NANCY ELLIOTT: Up to five, six hundred people on any given night are homeless in Rochester. This network of programs across the country used faith communities to provide a safe place for homeless families to be while they got their situation under control. We've had over 200 families now come through the program, and we've been able to give a safe haven to those families.
JEANNE FISHER: Amanda and her children Jamar, Elijah and Brianna were living in a small apartment in Rochester. Amanda was receiving Social Services assistance to attend Monroe Community College and earn a degree in Legal Technology, while working part time in accounting. But an unexpected tragedy changed all of their lives last year.
AMANDA: Elijah's godfather was killed in my house, so I was trying to overcome that, and it just got too much for me to take on at that time. And May or June of last year our apartment was condemned. We did go to a shelter through DSS, and they gave me a listing of about five apartments that I had to choose from, in bad areas or out of my price range. We were then able to stay with my sister for about six months.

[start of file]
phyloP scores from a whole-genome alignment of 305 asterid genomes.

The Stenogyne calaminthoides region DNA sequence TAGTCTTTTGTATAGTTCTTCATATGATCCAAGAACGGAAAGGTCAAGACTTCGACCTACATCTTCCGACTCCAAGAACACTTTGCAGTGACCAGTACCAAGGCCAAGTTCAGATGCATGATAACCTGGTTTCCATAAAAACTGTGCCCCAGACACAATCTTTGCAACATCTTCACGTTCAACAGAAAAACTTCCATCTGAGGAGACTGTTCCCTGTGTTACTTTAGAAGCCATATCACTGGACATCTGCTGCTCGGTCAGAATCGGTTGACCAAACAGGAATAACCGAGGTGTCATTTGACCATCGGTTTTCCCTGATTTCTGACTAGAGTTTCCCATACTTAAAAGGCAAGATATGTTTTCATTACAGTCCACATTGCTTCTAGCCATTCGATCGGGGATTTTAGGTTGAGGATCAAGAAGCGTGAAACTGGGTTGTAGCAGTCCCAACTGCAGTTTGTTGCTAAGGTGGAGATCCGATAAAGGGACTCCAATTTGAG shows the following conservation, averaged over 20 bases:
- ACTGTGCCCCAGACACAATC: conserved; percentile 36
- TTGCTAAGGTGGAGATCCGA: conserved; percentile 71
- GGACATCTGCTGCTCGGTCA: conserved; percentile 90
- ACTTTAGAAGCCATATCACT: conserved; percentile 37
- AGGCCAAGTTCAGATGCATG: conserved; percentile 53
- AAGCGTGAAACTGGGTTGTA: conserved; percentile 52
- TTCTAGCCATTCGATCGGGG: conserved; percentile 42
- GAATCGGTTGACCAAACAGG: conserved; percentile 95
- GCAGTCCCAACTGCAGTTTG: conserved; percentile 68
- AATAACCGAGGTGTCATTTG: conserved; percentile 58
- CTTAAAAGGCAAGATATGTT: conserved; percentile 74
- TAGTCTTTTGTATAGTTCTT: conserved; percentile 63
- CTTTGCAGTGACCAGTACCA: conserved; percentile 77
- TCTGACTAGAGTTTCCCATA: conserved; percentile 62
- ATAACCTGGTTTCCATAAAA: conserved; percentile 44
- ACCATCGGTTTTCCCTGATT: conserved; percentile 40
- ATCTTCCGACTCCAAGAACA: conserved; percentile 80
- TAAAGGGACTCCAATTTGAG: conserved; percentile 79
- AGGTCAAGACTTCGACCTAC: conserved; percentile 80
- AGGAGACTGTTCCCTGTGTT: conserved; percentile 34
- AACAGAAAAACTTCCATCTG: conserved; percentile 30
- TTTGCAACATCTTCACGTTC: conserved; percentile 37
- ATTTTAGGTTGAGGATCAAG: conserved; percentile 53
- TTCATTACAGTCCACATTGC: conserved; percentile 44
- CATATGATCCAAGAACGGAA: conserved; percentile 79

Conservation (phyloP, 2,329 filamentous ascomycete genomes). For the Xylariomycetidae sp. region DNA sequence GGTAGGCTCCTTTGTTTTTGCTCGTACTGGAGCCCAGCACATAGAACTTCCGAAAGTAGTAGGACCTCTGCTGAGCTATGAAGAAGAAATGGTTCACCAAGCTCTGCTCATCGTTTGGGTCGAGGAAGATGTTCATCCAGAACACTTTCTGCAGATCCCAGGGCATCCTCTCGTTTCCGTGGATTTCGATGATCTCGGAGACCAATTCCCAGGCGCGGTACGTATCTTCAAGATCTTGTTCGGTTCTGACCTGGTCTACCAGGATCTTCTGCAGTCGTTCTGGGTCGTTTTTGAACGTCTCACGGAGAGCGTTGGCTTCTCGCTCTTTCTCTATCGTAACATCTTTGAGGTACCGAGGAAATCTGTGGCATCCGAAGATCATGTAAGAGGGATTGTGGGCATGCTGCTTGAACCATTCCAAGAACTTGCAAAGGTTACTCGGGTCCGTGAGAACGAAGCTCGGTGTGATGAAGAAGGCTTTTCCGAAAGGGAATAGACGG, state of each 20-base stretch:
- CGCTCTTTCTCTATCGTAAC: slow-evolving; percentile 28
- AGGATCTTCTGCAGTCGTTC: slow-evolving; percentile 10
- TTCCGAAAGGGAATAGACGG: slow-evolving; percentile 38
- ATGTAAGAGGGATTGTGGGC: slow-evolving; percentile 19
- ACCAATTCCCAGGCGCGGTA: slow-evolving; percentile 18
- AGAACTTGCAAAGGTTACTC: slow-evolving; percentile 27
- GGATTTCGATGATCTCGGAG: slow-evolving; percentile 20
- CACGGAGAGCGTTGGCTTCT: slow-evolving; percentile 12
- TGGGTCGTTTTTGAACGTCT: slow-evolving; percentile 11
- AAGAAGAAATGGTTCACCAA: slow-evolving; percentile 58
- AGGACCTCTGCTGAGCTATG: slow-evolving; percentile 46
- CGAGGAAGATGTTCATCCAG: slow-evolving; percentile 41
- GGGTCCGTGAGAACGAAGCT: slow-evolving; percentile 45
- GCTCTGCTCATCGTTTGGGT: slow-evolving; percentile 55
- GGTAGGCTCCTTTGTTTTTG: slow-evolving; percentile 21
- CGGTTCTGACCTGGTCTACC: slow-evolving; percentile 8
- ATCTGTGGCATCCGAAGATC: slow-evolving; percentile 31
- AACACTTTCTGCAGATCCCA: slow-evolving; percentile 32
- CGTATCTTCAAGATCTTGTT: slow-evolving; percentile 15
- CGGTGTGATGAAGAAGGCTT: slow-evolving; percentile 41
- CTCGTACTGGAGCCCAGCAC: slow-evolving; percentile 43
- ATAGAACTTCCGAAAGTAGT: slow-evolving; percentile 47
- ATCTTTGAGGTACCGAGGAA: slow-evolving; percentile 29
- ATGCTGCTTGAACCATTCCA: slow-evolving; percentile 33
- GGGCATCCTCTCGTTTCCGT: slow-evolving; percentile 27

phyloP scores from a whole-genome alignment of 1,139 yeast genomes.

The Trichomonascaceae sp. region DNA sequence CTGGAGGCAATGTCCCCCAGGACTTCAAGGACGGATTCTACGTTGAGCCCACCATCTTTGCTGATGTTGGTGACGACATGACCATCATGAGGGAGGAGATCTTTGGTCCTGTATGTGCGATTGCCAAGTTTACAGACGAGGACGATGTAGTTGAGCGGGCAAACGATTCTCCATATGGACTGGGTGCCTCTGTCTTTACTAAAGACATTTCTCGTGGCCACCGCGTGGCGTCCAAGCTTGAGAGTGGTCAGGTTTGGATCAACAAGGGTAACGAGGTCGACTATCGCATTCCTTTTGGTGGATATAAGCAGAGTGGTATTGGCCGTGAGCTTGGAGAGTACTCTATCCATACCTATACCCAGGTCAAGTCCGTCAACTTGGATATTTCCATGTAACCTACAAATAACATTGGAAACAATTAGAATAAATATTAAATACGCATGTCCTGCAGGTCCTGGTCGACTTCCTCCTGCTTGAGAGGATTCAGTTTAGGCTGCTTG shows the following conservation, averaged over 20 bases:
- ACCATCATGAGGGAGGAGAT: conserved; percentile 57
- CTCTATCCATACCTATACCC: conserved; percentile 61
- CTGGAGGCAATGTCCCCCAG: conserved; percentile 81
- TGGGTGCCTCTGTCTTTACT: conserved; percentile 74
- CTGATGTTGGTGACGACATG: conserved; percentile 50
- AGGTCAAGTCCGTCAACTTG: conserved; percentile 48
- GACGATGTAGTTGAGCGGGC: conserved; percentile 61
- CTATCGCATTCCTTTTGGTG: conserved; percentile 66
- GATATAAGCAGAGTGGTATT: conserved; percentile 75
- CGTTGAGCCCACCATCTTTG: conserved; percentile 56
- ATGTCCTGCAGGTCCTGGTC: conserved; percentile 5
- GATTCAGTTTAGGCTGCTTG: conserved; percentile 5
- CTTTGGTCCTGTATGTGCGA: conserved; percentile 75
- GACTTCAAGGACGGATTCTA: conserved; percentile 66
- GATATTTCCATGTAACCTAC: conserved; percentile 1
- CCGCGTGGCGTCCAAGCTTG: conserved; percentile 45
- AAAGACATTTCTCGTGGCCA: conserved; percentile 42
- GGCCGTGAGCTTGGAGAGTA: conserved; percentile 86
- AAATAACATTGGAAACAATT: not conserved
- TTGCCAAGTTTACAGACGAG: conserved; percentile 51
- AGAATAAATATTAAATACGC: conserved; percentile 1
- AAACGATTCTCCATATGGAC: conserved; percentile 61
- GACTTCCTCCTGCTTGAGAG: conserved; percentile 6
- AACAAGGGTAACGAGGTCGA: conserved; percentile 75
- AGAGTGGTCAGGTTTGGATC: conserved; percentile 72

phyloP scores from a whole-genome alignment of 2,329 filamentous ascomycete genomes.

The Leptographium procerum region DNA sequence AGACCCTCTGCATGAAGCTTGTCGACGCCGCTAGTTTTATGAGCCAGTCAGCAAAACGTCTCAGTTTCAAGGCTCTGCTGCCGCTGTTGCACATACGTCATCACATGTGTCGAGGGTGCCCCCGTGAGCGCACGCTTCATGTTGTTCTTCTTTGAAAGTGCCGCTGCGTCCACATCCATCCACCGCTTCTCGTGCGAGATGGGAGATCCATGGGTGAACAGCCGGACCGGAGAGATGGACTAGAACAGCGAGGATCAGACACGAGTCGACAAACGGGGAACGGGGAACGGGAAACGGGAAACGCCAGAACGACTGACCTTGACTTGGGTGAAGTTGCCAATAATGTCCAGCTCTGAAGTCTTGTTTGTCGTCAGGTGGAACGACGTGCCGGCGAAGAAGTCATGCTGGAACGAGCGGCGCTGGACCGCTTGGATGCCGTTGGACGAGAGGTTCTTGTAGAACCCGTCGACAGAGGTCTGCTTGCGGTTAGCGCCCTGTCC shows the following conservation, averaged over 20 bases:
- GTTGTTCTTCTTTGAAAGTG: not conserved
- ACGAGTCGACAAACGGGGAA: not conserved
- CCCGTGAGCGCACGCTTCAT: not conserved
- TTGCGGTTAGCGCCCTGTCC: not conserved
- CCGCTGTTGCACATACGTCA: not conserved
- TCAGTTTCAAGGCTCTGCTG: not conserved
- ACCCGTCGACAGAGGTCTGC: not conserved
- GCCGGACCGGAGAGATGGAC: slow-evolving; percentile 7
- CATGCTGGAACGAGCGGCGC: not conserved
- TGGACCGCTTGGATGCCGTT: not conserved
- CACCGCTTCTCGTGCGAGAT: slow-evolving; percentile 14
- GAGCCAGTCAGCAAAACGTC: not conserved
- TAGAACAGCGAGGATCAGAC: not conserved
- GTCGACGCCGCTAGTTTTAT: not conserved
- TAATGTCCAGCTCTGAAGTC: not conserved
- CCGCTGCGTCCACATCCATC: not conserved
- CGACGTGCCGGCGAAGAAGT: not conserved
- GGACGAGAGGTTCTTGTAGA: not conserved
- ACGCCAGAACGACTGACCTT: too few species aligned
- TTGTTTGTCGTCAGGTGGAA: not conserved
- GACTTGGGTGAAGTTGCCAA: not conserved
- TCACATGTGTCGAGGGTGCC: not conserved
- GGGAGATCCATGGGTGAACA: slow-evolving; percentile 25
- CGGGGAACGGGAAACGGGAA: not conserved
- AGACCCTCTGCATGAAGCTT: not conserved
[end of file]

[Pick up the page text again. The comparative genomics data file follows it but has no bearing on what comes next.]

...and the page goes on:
JEANNE FISHER: Amanda learned about RAIHN from a social worker, called the center on Meigs Street, and was immediately accepted into the program. RAIHN families are housed at 15 different churches and synagogues around Monroe County. They move weekly from one host faith community to the next, usually spending four to six weeks in the program. Sunday school classrooms become bedrooms and hospitality rooms, and breakfast and dinner are provided by the host congregation.